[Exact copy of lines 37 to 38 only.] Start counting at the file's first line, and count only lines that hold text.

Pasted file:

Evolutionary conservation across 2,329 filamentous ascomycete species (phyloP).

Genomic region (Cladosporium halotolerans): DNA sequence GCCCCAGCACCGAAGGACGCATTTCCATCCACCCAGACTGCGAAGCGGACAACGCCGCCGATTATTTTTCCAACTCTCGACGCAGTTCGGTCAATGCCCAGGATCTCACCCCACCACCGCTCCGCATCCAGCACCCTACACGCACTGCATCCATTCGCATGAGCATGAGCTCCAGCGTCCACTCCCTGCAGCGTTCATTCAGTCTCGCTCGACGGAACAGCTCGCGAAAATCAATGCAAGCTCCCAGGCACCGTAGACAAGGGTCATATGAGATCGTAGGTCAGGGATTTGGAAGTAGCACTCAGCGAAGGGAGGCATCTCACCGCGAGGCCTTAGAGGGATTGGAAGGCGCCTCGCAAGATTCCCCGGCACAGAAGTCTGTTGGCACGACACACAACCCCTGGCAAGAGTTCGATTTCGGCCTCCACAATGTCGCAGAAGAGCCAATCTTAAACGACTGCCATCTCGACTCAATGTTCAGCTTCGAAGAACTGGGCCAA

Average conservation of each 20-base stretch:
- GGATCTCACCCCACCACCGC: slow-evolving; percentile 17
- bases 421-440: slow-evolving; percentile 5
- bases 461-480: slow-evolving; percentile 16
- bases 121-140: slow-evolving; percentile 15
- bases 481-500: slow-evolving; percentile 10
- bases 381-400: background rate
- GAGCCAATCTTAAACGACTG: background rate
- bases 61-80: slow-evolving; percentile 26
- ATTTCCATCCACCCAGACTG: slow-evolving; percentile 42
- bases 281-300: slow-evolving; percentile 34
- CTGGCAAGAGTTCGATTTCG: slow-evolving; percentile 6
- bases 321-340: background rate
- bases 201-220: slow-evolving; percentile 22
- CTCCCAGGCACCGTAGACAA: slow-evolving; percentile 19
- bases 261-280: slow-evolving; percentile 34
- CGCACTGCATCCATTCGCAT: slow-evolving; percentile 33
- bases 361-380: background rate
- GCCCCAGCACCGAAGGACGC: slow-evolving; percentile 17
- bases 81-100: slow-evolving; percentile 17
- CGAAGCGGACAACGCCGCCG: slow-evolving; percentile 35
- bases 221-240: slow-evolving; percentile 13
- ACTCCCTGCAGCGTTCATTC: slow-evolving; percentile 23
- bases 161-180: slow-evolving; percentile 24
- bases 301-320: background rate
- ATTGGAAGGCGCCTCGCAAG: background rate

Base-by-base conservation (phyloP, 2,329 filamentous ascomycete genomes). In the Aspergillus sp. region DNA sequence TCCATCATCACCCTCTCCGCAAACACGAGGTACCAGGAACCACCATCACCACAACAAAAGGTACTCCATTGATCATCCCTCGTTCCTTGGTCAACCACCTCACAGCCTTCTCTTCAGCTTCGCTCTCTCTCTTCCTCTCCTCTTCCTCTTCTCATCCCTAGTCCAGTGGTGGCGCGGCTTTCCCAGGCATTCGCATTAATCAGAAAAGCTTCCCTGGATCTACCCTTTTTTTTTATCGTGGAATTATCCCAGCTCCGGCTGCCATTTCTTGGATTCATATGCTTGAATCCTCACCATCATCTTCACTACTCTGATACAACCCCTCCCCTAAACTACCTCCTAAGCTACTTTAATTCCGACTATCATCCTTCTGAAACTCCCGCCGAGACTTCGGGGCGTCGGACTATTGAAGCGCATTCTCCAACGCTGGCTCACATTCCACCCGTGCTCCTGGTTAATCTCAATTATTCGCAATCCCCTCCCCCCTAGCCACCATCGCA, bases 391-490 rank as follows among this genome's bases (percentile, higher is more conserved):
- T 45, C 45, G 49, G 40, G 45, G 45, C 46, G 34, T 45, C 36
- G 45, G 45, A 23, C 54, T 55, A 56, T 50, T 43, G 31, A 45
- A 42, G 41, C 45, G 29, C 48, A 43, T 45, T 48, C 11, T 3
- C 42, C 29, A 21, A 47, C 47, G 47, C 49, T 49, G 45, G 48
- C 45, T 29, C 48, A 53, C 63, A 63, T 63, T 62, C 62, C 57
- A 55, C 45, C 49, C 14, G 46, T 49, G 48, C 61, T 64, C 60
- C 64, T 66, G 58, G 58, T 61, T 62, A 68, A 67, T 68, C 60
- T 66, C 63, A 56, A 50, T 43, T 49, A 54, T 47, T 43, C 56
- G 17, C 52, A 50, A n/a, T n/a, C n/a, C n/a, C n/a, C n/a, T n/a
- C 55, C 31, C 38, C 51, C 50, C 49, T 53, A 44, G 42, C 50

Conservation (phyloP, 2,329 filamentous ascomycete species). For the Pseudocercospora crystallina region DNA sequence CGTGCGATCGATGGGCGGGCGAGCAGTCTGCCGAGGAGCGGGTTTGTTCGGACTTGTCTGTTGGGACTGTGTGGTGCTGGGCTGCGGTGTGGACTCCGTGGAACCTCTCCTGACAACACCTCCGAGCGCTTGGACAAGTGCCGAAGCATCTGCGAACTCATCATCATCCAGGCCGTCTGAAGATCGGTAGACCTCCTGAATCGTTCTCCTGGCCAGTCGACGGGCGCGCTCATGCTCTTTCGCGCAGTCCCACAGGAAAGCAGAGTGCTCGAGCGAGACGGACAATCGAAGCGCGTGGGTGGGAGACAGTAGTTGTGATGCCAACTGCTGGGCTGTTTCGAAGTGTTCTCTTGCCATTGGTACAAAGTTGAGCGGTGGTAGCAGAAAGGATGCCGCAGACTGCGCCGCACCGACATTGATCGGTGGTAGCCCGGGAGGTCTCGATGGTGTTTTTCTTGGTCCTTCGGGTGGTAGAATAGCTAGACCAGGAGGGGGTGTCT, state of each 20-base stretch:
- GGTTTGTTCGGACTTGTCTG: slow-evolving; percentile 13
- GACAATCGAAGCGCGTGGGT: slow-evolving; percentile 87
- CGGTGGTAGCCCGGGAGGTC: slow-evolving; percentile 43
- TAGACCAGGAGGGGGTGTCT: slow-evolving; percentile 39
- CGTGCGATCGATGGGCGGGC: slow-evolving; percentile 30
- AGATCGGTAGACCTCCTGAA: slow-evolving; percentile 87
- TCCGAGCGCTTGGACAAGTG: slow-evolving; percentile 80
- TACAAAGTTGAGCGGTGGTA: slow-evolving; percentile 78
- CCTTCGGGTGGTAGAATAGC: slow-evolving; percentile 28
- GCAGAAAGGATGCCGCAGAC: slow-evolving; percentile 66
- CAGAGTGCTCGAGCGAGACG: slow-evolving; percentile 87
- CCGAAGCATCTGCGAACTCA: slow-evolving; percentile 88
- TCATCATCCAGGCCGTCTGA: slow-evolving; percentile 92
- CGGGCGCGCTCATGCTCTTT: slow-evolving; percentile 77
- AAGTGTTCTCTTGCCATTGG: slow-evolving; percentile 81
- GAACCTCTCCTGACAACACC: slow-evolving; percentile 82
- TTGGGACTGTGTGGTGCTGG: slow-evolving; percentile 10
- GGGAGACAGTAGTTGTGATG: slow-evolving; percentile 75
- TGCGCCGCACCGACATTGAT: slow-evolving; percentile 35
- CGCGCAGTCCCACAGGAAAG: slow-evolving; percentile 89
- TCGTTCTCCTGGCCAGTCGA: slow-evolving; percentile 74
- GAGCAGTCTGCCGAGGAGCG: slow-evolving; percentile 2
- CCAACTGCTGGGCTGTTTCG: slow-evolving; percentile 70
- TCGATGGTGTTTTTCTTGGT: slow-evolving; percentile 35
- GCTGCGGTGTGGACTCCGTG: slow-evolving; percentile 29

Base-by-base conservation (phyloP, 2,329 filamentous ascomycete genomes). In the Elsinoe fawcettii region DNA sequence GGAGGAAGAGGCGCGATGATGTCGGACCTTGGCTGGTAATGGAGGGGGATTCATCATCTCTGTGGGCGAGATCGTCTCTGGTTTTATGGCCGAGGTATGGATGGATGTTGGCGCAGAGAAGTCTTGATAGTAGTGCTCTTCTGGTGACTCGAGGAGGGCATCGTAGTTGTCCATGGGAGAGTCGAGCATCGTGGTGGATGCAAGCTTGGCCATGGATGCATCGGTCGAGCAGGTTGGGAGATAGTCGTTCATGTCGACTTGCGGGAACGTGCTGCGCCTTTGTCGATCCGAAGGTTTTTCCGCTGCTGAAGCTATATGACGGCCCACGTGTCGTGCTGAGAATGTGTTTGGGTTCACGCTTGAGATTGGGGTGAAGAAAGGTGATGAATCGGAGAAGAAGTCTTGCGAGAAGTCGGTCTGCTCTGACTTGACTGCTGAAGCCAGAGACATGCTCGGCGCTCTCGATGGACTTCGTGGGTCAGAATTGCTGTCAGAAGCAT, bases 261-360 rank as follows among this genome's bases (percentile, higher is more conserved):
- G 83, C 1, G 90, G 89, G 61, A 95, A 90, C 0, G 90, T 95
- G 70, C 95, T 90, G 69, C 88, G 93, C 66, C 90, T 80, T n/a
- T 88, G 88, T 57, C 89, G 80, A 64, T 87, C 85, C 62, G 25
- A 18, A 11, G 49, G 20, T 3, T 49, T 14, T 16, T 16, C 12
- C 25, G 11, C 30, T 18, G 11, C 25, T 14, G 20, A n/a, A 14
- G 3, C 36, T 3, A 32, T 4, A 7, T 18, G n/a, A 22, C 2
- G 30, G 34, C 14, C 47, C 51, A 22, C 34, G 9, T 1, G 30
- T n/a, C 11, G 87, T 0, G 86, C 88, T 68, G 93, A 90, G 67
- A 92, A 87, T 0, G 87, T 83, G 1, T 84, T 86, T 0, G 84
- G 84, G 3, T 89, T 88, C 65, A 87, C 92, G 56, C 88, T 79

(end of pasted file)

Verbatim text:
- T 66, C 63, A 56, A 50, T 43, T 49, A 54, T 47, T 43, C 56
- G 17, C 52, A 50, A n/a, T n/a, C n/a, C n/a, C n/a, C n/a, T n/a